Braking bad? How to change your motorbike's brake fluid

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Changing your motorbike’s brake fluid is a relatively easy DIY job. It may be hidden from view, but the liquid inside your bike’s braking system should never be taken for granted. Over time the fluid degrades and overall performance can be affected, so regular changes are vital.

How much does a motorbike brake fluid change cost?

If you do it yourself and have the right tools, a motorcycle brake fluid change costs as much as a new bottle of fluid, which can be as cheap as £5. Do make sure you’ve checked your manual to find out what the manufacturer recommends, though. This isn’t something you want to cut corners with. A bleed kit usually costs around £15.

How to change your bike’s brake fluid in 10 steps:

1. Time for a change?

Check the owners' manual for the correct fluid and change intervals

Look in your workshop handbook for the manufacturer’s recommended interval for fluid change. Place the bike on stands so it is upright and level.

2.  Protect your paint 

Protect your paint

Brake fluid is extremely damaging to painted surfaces, so prepare the area around the tank and handlebars for any possible spillage. Cover the tank and headstock area with an old towel, sheet or bike cover. Always have a few sheets of workshop paper towel at hand ready to quickly mop up any drips that find their way on to unprotected areas.

3. Open the reservoir

Open the reservoir

Wear protective workshop gloves from this point on. Remove the reservoir lid; sometimes it is retained with a screw and locating bracket. When removing the lid do it slowly making sure the diaphragm isn’t going to drop off. Sometimes it will remain in the reservoir; if this is the case gently ease it off and have paper towel to hand to catch any drips.

4. Tweak your nipple

Tweak your nipple

Identify the size of the spanner needed to fit the bleed nipple, it’s usually between 8mm-10mm. Remove the rubber grommet protecting the nipple. Ideally use a ring spanner and place it on the nipple so that it can be loosened a few degrees without hitting anything.  Fit the pipe from the bleed kit to the exposed nipple.

5. Crack and squeeze

Crack the nipple and squeeze brake lever

Crack the nipple carefully while applying pressure to the brake lever. Tighten the nipple and let go of the lever. Repeat this until you see a clear stream of bubble-free fluid in the transparent part of the tube, then pump the fluid through, stopping to tighten the nipple every time.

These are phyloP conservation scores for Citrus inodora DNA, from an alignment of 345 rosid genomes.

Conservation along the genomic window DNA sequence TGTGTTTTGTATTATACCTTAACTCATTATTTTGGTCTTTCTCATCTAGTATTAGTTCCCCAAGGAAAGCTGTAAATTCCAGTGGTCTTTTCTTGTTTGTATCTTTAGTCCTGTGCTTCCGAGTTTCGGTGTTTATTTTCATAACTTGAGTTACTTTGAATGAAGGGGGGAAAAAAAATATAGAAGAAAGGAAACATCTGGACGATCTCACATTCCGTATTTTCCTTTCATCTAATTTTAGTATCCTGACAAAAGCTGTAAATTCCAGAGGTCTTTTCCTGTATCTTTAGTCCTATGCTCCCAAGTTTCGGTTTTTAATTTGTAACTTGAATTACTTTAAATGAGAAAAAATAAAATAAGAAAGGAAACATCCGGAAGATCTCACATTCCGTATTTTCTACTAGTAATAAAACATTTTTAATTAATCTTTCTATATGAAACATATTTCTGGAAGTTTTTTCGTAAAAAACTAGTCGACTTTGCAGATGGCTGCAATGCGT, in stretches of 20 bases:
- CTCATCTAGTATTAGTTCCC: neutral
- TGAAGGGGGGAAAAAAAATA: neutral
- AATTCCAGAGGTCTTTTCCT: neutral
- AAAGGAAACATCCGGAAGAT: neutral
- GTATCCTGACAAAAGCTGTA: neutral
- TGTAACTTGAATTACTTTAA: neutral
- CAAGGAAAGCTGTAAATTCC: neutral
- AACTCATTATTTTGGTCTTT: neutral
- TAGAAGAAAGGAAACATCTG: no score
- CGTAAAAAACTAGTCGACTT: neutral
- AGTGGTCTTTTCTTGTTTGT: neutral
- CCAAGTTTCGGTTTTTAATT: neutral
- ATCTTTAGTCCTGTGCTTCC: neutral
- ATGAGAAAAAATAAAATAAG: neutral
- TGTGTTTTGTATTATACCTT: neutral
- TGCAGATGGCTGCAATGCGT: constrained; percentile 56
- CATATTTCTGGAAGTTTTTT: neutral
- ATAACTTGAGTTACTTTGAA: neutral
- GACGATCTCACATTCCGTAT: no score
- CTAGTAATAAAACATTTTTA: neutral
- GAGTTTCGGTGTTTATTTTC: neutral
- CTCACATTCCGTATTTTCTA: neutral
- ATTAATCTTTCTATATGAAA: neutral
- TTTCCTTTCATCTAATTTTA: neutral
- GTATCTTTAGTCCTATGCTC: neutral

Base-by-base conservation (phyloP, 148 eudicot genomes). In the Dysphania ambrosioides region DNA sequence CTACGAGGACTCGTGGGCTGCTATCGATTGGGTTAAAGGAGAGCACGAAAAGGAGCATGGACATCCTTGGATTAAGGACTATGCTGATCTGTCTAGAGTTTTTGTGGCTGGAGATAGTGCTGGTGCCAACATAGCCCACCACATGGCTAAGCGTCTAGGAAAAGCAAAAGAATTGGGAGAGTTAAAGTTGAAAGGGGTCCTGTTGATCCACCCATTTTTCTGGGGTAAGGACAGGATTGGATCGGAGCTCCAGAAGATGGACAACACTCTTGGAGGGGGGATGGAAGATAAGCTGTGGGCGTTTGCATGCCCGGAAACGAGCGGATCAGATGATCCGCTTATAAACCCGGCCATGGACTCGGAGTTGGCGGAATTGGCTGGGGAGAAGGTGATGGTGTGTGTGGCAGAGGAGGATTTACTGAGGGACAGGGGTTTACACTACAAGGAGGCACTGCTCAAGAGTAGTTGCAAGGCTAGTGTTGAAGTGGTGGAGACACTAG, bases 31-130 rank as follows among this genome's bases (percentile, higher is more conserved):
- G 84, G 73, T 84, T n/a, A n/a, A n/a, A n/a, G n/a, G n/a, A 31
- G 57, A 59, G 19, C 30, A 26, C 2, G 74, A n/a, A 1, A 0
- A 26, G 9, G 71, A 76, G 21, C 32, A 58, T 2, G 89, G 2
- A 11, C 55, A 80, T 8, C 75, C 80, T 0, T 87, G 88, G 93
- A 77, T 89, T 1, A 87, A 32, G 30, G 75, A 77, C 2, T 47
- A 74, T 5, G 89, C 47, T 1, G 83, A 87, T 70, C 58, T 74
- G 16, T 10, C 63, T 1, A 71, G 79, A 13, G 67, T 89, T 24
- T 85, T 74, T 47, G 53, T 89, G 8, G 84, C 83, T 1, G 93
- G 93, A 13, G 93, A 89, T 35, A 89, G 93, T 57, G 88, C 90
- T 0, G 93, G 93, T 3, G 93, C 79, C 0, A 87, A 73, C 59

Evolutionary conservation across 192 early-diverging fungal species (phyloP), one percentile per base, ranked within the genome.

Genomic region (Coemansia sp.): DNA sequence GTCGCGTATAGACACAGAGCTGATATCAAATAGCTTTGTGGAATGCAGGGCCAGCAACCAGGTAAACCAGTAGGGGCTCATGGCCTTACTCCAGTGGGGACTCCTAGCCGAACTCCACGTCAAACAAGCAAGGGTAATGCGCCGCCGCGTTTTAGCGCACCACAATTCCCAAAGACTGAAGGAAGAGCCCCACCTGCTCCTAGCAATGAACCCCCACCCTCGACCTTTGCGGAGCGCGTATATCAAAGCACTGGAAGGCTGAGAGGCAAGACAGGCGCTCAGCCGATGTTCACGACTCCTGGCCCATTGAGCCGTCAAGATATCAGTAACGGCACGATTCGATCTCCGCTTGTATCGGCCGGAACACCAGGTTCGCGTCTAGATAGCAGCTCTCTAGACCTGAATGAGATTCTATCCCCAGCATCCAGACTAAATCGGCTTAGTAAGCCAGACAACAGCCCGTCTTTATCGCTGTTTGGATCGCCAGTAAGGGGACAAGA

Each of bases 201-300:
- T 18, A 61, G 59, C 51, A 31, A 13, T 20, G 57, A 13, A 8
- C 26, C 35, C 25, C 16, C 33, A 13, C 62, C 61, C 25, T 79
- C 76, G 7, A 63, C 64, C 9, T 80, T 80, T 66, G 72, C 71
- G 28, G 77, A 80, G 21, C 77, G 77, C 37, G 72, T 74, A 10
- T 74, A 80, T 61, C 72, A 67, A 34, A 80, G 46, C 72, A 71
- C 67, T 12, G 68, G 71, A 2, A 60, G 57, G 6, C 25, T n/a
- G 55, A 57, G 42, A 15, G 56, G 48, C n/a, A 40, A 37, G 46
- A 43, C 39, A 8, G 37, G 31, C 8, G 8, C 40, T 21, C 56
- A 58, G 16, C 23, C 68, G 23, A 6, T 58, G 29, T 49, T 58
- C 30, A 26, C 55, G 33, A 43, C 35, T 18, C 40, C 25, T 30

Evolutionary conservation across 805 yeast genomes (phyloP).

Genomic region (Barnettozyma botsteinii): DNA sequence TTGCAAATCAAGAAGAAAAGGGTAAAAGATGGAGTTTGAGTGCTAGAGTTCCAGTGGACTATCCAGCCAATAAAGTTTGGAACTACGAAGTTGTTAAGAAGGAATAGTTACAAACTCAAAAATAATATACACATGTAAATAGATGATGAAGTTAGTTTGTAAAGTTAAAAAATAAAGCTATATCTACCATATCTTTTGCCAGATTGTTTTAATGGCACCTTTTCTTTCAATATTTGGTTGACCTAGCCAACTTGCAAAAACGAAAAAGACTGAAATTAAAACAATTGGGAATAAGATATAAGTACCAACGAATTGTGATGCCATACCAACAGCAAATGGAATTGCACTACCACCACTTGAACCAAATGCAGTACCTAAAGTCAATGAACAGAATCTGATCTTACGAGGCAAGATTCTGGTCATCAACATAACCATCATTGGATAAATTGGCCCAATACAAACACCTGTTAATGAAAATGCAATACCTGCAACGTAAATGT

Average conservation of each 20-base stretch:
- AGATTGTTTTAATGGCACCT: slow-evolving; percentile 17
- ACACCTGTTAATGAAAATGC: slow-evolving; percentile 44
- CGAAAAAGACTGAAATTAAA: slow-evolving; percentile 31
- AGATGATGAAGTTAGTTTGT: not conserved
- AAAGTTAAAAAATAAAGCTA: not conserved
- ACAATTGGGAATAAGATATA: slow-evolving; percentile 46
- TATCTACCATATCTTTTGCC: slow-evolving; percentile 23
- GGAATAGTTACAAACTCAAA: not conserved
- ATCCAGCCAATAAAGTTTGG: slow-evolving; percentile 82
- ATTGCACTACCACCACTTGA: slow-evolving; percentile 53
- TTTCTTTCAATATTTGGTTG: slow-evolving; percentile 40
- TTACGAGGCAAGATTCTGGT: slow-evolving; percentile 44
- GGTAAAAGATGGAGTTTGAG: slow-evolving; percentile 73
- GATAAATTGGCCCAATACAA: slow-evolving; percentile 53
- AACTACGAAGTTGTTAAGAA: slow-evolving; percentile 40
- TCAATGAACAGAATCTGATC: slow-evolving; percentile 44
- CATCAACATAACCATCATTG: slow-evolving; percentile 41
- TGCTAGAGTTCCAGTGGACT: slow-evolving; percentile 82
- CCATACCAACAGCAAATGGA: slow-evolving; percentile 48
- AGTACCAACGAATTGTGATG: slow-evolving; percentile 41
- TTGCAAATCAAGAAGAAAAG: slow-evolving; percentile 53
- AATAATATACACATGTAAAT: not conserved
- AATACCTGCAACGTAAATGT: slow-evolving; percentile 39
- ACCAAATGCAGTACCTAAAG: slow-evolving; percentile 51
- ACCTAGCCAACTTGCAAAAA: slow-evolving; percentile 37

6. Top up with fresh fluid 

Top up with fresh brake fluid

Add fresh brake fluid as the level inside the master cylinder reduces with each pump of the lever. Sometimes the process can be sped up by having your brake lever span adjusted to its maximum. Don’t move the lever too quickly or it could pop the bleed pipe off and spit fluid everywhere.

7. Watch for a colour change

Watch for the colour change

Fresh fluid looks lighter than old fluid, so when you see a colour change in the bleed kit’s transparent pipe, tighten the nipple up, check the master cylinder level is okay and release the lever. Most bikes have twin discs on the front, so the opposite caliper will need the same technique to flush out the old fluid. An extra pair of hands can help here.

8. Check for air

Check for air

With both calipers flushed with new brake fluid, hold in the lever one  final time, crack the nipple and make sure that there are no air bubbles in the tube, then re-tighten. Repeat for both calipers. The brake lever should be firm with no sponginess. Top up the reservoir to the correct level. Refit the cap, making sure the diaphragm is seated correctly.

9. Repeat at the rear

Repeat at the rear

The same technique can be applied to the rear brake. Use the bleed kit and pump the out the old fluid while adding fresh. It’s worth pointing out that a lot of rear calipers are fitted with two bleed nipples. If this is the case, use the nipple that is in the highest position as this will help to keep any air out of the system.

10. Give it a final once-over

Give it a final once-over

With all three calipers now flushed, check both front and rear fluid reservoirs are filled to their upper levels. Then go around the bike and visually inspect the condition of other parts of the braking system, such as pads, hose routing, banjo bolts and any hose-retaining clips, as well as looking out for any leaks.

Kit you’ll need to change your brake fluid

Brake fluid - comes in different types; from DOT 2, which is castor oil based, to DOT 5.1, which is glycol based. Each has its own properties relating to boiling points so check with your manual as to which is recommended for your model.

Brake fluid

8mm, 9mm and 10mm spanners - essential for loosening and tightening bleed nipples. Ensure you use the correct size so as not to round off the nipple.

8mm, 9mm and 10mm spanners

Bleed kit - essentially a plastic container with a couple of lengths of clear hosing, bleed kits can make the process of flushing your brake fluid a little less messy. They cost around £5.

Bleed kit for brake fluid

Paper towel - do not start the process of bleeding your brakes without plenty of paper or rags to mop up any fluid spills. Brake fluid is extremely damaging to paintwork. You have been warned.

Paper towel

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Bruce Dunn

By Bruce Dunn

Datalogger, professionally testing bikes for over 25 years.